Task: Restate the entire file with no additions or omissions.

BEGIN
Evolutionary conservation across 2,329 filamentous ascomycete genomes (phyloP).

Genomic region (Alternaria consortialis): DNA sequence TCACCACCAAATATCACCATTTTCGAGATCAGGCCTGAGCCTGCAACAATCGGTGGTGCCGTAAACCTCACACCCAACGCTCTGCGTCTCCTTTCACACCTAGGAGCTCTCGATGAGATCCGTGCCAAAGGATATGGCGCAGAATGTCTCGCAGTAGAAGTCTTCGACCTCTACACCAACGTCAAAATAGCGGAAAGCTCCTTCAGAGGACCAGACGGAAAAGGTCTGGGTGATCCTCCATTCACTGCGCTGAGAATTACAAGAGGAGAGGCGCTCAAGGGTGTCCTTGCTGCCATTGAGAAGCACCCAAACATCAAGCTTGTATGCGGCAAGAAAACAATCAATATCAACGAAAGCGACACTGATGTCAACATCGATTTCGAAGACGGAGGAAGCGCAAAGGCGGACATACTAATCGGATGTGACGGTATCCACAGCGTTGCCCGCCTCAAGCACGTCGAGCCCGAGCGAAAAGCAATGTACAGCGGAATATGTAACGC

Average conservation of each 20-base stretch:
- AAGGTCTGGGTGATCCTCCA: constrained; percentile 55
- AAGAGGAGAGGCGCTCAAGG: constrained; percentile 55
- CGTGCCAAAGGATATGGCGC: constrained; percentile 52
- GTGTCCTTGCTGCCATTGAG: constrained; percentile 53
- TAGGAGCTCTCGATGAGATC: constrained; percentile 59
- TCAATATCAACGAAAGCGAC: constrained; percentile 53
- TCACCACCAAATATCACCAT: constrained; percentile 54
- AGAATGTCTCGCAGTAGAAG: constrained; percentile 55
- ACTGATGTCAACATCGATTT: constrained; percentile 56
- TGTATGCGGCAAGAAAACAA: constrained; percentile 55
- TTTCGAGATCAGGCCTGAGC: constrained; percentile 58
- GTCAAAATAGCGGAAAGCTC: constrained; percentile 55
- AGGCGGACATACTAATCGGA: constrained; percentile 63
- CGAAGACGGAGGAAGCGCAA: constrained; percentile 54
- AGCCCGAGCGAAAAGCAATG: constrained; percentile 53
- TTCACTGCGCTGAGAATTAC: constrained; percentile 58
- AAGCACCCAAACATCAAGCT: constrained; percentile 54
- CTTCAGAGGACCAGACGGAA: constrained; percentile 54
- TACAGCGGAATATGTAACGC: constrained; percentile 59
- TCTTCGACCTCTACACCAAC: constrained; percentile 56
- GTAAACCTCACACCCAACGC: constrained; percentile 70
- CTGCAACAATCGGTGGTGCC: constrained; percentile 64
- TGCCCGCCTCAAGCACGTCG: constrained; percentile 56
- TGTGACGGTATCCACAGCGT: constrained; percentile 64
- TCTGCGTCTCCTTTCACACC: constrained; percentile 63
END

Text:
Evolutionary conservation across 2,329 filamentous ascomycete genomes (phyloP).

Genomic region (Alternaria consortialis): DNA sequence TCACCACCAAATATCACCATTTTCGAGATCAGGCCTGAGCCTGCAACAATCGGTGGTGCCGTAAACCTCACACCCAACGCTCTGCGTCTCCTTTCACACCTAGGAGCTCTCGATGAGATCCGTGCCAAAGGATATGGCGCAGAATGTCTCGCAGTAGAAGTCTTCGACCTCTACACCAACGTCAAAATAGCGGAAAGCTCCTTCAGAGGACCAGACGGAAAAGGTCTGGGTGATCCTCCATTCACTGCGCTGAGAATTACAAGAGGAGAGGCGCTCAAGGGTGTCCTTGCTGCCATTGAGAAGCACCCAAACATCAAGCTTGTATGCGGCAAGAAAACAATCAATATCAACGAAAGCGACACTGATGTCAACATCGATTTCGAAGACGGAGGAAGCGCAAAGGCGGACATACTAATCGGATGTGACGGTATCCACAGCGTTGCCCGCCTCAAGCACGTCGAGCCCGAGCGAAAAGCAATGTACAGCGGAATATGTAACGC

Average conservation of each 20-base stretch:
- AAGGTCTGGGTGATCCTCCA: constrained; percentile 55
- AAGAGGAGAGGCGCTCAAGG: constrained; percentile 55
- CGTGCCAAAGGATATGGCGC: constrained; percentile 52
- GTGTCCTTGCTGCCATTGAG: constrained; percentile 53
- TAGGAGCTCTCGATGAGATC: constrained; percentile 59
- TCAATATCAACGAAAGCGAC: constrained; percentile 53
- TCACCACCAAATATCACCAT: constrained; percentile 54
- AGAATGTCTCGCAGTAGAAG: constrained; percentile 55
- ACTGATGTCAACATCGATTT: constrained; percentile 56
- TGTATGCGGCAAGAAAACAA: constrained; percentile 55
- TTTCGAGATCAGGCCTGAGC: constrained; percentile 58
- GTCAAAATAGCGGAAAGCTC: constrained; percentile 55
- AGGCGGACATACTAATCGGA: constrained; percentile 63
- CGAAGACGGAGGAAGCGCAA: constrained; percentile 54
- AGCCCGAGCGAAAAGCAATG: constrained; percentile 53
- TTCACTGCGCTGAGAATTAC: constrained; percentile 58
- AAGCACCCAAACATCAAGCT: constrained; percentile 54
- CTTCAGAGGACCAGACGGAA: constrained; percentile 54
- TACAGCGGAATATGTAACGC: constrained; percentile 59
- TCTTCGACCTCTACACCAAC: constrained; percentile 56
- GTAAACCTCACACCCAACGC: constrained; percentile 70
- CTGCAACAATCGGTGGTGCC: constrained; percentile 64
- TGCCCGCCTCAAGCACGTCG: constrained; percentile 56
- TGTGACGGTATCCACAGCGT: constrained; percentile 64
- TCTGCGTCTCCTTTCACACC: constrained; percentile 63